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Study: To Engage Shoppers, Invite Them Into Co-Creation Processes Featured

  • Written by  Klaudia Tirico
Study: To Engage Shoppers, Invite Them Into Co-Creation Processes

With a changing landscape comes a changing shopper. It’s no longer enough for retailers to keep up with the new technologies and innovations disrupting today’s industry; they must keep up with consumer demands and needs on top of it — now more than ever. A new study conducted by Daymon revealed the emergence of three new kinds of shoppers that retailers must keep on their radar for success:

  • Vocal Aficionados (VAs): These consumers have a zest for shopping and for life. They are digital masters and technology experts that want to share their opinions with the world.
  • Balanced Enthusiasts (BEs): This category of shoppers is more cautious in their spending. Their desire to share and interact in shopping processes is tempered, and they’re not as willing to spend time on new technology as vocal aficionados.
  • Struggling Apathetics (SAs): These consumers are disengaged due to financial and life circumstances. Price is their primary motivator.

The research also revealed five key shopper trends transforming the global retail relationship:

  1. Co-Creation is the future of retail innovation;
  2. Fresh is the gateway to shopper loyalty;
  3. A new dimension of private brand is emerging;
  4. Conversational engagement must extend outside the store; and
  5. Seamless integration with mobile is a must.

Consumers are abandoning traditional labels and choosing to identify themselves by real and authentic narratives, and demography alone is no longer the key divider, according to the report, titled: From Shopper To Advocate: The Power Of Participation. It’s now the desire for participation in the shopping experience that should be used to segment shoppers.

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“With legacy categories declining, digital strategies emerging and shoppers’ demand for engagement and customization increasing, retailers and brands must better understand the emerging needs and behaviors of shoppers on a global scale and dramatically rethink their go-to-market strategies,” said Dave Harvey, Vice President of Thought Leadership at Daymon in a statement. “As shopping becomes more on-demand and increasingly personalized each day, we find ourselves amid a seismic shift that promises to reshape retail as we know it.”

Consumers Want To Provide Feedback To Improve Their Experience

The study found that Vocal Aficionados (55%) and Balanced Enthusiasts (45%) are interested in giving a company feedback to enhance the shopping experience. Fifty-one percent of VAs and 42% of BEs are also interested in helping a company design a new product or service. Nearly one-quarter (23%) of VAs and 33% of BEs expressed interest in greater engagement with retailers, brands and the overall shopping experience.

But retailers that ask for feedback must be prepared to respond to it, according to Dave Harvey, VP of Global Thought Leadership for Daymon. For example, a grocery store in Amsterdam offers customers comment cards to provide feedback. The company then responds to each comment right on the same card, where it is displayed on a bulletin board in the front of the store for everyone to see.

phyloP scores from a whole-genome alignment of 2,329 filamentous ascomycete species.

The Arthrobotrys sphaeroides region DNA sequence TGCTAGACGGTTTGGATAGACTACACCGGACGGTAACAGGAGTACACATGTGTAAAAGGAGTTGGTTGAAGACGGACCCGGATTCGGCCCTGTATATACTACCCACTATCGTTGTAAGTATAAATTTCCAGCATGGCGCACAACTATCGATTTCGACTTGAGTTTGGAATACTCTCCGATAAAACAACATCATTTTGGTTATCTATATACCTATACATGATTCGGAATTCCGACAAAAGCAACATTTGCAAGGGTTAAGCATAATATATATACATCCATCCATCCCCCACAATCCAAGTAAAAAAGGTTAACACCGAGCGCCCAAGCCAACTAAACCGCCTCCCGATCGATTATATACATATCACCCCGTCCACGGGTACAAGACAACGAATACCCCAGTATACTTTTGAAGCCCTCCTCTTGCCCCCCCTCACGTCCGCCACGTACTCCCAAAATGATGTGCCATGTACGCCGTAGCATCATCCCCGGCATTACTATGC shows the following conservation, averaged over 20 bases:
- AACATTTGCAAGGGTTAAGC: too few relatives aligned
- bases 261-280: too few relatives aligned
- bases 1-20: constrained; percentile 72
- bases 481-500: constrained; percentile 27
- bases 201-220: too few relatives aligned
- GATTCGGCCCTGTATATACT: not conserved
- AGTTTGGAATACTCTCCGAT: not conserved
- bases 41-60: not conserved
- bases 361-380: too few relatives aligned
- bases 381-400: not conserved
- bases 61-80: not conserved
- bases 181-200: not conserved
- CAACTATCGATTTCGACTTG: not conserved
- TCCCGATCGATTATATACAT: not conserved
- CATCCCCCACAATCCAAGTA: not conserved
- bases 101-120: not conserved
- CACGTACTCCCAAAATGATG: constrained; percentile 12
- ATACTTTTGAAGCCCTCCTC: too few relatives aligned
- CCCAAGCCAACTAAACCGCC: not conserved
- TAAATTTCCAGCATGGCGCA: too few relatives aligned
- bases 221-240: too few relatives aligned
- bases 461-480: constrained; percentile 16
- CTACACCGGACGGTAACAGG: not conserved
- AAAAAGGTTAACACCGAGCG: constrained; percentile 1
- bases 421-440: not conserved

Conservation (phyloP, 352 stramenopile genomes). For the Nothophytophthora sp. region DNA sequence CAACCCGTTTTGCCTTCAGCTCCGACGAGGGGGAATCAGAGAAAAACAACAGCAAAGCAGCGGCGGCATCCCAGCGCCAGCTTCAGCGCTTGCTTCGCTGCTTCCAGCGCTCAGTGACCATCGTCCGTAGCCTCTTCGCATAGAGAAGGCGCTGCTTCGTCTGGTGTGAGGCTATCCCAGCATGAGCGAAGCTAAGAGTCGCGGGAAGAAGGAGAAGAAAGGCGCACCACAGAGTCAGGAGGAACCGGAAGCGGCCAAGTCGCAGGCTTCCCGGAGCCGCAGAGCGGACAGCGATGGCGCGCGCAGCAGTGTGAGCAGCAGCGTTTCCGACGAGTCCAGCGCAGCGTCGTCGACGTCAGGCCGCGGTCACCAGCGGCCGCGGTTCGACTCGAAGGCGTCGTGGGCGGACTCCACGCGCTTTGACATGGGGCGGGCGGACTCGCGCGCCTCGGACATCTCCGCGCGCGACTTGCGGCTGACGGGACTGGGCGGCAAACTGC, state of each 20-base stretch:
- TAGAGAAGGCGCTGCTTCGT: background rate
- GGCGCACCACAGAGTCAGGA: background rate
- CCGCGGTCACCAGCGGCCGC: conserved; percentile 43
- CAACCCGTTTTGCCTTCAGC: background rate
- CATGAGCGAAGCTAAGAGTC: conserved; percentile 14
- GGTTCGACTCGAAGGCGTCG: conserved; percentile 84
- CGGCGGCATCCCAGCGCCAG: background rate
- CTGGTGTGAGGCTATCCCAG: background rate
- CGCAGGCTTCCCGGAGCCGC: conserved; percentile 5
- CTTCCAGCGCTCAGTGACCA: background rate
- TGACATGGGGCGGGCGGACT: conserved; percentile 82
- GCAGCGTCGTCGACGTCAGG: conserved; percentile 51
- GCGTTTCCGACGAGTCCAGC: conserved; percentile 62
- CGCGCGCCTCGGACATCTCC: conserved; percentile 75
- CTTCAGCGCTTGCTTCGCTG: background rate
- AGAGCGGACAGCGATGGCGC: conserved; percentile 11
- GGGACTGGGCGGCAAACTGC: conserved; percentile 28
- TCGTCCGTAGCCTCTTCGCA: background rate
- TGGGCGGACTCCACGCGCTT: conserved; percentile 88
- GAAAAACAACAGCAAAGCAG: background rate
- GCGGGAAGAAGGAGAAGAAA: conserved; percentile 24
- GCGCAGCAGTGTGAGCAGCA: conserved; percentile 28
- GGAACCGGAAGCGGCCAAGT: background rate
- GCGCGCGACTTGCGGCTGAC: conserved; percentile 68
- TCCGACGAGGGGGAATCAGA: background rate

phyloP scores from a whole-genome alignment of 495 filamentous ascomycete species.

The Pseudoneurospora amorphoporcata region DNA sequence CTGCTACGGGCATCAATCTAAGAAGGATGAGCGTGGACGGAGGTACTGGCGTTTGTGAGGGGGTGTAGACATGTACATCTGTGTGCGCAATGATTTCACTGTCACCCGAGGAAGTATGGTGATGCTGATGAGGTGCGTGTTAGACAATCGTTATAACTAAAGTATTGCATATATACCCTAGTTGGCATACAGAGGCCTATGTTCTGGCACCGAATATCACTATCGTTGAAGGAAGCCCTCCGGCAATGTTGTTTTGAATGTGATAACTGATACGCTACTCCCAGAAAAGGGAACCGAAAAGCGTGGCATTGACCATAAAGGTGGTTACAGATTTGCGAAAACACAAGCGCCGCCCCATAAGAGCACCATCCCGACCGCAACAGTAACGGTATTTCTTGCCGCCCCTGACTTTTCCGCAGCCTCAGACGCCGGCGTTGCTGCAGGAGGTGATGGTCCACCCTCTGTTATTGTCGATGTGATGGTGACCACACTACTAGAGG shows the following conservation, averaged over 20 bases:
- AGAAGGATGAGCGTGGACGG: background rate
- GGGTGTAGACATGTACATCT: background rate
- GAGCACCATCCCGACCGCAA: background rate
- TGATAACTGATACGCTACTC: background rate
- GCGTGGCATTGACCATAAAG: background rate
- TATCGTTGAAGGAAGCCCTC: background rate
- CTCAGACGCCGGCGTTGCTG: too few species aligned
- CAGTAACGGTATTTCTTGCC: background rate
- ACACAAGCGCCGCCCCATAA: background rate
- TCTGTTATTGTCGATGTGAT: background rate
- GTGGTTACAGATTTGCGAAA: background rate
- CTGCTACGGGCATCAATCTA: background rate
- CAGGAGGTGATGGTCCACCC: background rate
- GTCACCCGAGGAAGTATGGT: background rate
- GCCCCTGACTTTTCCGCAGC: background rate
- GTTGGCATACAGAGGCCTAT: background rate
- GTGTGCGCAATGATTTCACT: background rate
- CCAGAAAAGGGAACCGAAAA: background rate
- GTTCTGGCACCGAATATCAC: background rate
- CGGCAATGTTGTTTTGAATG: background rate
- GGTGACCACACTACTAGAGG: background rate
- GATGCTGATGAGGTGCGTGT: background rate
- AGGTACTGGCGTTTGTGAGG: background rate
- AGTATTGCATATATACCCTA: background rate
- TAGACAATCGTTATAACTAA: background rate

Another example of this “co-creation” strategy is how Aldi in Germany crowdsources desserts by asking customers what their favorite dessert toppings are. The winner then goes into full distribution in the stores.

“Fresh” Drives Store Loyalty

Six out of 10 shoppers cited fresh categories as important factors in store choice. But Harvey noted that fresh “means more than just an attractive produce section.” For example, VAs rated five key elements related to freshness that affect their store choice:

  • In-store restaurant (53%);
  • A wide selection of natural and organic products (33%);
  • Freshly prepared foods (31%);
  • Sustainably produced or sourced products (24%); and
  • A great selection of local products (22%).

For example, a Florida Walmart’s efforts around the “fresh” category include a partnership with fast food restaurant Grown to bring an organic fast food drive through inside the store. Another retailer, Metro in Germany, features an in-aisle greenhouse where customers can pick their own herbs.

In addition, 7-11 in Chicago partnered with Farmer’s Fridge to incorporate salad and healthy snack vending machines to its stores.

Private Labels Get An Upgrade

Engaged shoppers such as VAs recognize how private brands can become a differentiating factor in the shopping experience. They don’t necessarily see private labels as just a cost-effective option. VAs agree that private brands:

  • Have attractive packaging (41%);
  • Are trendy (37%);
  • Offer unique flavors they can’t get elsewhere (36%);
  • Understand their local needs (28%); and
  • Provide a higher quality (27%).

“Vocal Aficionados are giving retailers permission to get creative and unique with their private brands,” said Harvey.

Waitrose, a chain of British supermarkets, for example, has its own brand of prepared meal solutions. Each container is color-coded around calorie amounts so customers can mix and match containers to create a meal for their desired calorie count.


The findings of From Shopper To Advocate: The Power Of Participation were based on an online survey conducted by Daymon between December 2016 and February 2017. The survey polled 8,500 consumers from eight countries, including Brazil, Canada, China, Germany, Japan, South Africa, the U.S. and the U.K. 

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